Sunday 24th May 2020
7th Sunday of Easter

Acts 1:6-14, 1 Peter 4:12-14; 5:6-11, John 17:1-11, Psalm 68:1-10, 33-36

The resounding theme of these readings is one of power and dependence. The Early Believers looked to Jesus to restore the political kingdom of Israel; Psalm 68 may contain images of triumphalism, yet its overarching point is that we should look to God, not earthly power for security and strength - it is more of a call to trust God than to seek revenge. This theme echoes through the epistle reading as the Early Believers are invited to trust God in the midst of struggle and persecution. Although the thrust of the Gospel reading is of church unity, it is a prayer which is uttered in the shadow of the cross - through submission and self-sacrifice, God's name is glorified.

This might lead us to reflect and pray for a world in which many are seeking to exert authority and overcome enemies, perceived and real. Many parts of our world are in situations of strife and civil war so we might pray for politicians, peacekeepers, diplomats and rulers. We might also pray for journalists, medics and other civilian occupations through which individuals find themselves caught up in such strife.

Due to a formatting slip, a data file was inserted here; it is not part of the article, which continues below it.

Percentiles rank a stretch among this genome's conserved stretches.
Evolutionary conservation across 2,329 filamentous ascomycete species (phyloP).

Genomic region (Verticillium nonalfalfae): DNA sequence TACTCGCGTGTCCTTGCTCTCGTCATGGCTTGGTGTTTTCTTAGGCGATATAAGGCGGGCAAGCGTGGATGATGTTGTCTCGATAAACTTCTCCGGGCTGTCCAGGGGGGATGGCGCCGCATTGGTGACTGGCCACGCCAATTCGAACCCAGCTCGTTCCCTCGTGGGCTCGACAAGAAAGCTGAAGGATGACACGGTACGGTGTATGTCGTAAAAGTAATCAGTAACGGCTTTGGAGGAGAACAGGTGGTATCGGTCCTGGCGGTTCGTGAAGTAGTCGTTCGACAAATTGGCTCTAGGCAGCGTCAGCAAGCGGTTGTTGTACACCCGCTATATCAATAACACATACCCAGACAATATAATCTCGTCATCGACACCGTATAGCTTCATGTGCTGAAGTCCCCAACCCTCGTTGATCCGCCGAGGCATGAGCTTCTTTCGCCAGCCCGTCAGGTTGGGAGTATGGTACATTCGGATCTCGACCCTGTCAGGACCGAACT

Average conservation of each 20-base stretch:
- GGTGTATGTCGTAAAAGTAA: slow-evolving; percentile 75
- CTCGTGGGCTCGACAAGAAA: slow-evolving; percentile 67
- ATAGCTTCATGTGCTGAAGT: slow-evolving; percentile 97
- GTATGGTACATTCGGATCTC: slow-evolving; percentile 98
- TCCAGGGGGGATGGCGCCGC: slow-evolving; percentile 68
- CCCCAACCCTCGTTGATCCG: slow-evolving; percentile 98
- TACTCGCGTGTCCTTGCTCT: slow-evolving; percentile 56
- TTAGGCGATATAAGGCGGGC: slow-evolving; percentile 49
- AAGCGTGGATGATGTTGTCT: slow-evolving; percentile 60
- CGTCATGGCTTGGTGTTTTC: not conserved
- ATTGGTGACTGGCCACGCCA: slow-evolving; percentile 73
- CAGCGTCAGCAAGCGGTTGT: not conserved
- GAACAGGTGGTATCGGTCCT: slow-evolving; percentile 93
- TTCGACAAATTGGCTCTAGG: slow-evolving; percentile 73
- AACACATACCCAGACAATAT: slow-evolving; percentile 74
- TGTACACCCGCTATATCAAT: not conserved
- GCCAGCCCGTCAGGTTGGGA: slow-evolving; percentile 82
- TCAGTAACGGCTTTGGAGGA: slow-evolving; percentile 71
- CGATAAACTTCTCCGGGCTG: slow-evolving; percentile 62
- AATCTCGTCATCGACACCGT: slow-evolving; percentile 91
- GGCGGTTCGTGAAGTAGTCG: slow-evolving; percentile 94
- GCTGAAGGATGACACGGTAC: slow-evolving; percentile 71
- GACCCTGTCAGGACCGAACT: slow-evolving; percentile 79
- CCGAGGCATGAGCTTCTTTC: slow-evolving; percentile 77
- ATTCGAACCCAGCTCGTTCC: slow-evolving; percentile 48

The situations in which God might be revealed and glorified are diverse and these readings touch opposite extremes. The Psalm anticipates that God will be revealed through the scattering of His enemies while Christ prepares to glorify God through submission to them. The death of Jesus is initiated by enemies who would no doubt have described themselves in the language of Psalm 68 as those to whom God gives strength and power (v36). So we are reminded that in every walk of life, we cannot simply take our identity for granted, but are called to deliberately seek to glorify God. And if God can both be glorified in scattering and submission to His enemies, then there is no sphere of daily life in which we might not seek to glorify Him.

The Acts reading also looks back to Ascension Day celebrated on the preceding Thursday. The three days before are Rogationtide. This ancient season is one when the Church would pray God's blessing on the crops, livelihoods and working lives of its community. ICF seeks to mark this today through Take Your Minister to Work Day. Even if you didn't manage a workplace visit, this affords the opportunity to pray God's blessing on the working lives of today's congregations.